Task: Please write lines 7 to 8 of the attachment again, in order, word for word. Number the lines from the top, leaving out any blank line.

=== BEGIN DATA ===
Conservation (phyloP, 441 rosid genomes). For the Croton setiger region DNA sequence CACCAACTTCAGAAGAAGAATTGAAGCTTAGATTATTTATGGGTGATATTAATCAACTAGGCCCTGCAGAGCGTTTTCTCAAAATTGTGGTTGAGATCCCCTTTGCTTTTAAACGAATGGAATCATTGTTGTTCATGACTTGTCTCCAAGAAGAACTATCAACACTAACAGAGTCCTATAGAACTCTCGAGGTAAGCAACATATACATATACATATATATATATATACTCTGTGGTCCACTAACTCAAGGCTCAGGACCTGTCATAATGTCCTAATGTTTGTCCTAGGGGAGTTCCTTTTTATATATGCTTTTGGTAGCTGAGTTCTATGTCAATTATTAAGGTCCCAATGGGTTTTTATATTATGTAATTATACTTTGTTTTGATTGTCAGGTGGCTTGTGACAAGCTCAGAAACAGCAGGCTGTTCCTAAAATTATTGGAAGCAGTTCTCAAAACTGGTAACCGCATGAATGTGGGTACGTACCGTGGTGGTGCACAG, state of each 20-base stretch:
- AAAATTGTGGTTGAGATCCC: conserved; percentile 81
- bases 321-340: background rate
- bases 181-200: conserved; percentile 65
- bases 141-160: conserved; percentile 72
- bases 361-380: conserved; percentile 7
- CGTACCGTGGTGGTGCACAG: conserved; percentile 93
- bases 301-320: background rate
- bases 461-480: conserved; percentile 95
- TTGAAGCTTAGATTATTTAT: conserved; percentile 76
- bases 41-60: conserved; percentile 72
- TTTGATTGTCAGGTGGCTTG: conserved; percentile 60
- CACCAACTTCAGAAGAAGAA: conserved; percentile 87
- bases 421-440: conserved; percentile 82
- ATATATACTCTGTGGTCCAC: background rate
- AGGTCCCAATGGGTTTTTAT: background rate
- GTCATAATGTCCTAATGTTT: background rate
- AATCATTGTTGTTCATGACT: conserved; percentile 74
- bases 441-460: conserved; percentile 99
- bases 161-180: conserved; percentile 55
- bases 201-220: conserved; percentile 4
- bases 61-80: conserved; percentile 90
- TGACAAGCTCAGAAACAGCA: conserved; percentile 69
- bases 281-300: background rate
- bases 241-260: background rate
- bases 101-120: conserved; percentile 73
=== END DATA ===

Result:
- CGTACCGTGGTGGTGCACAG: conserved; percentile 93
- bases 301-320: background rate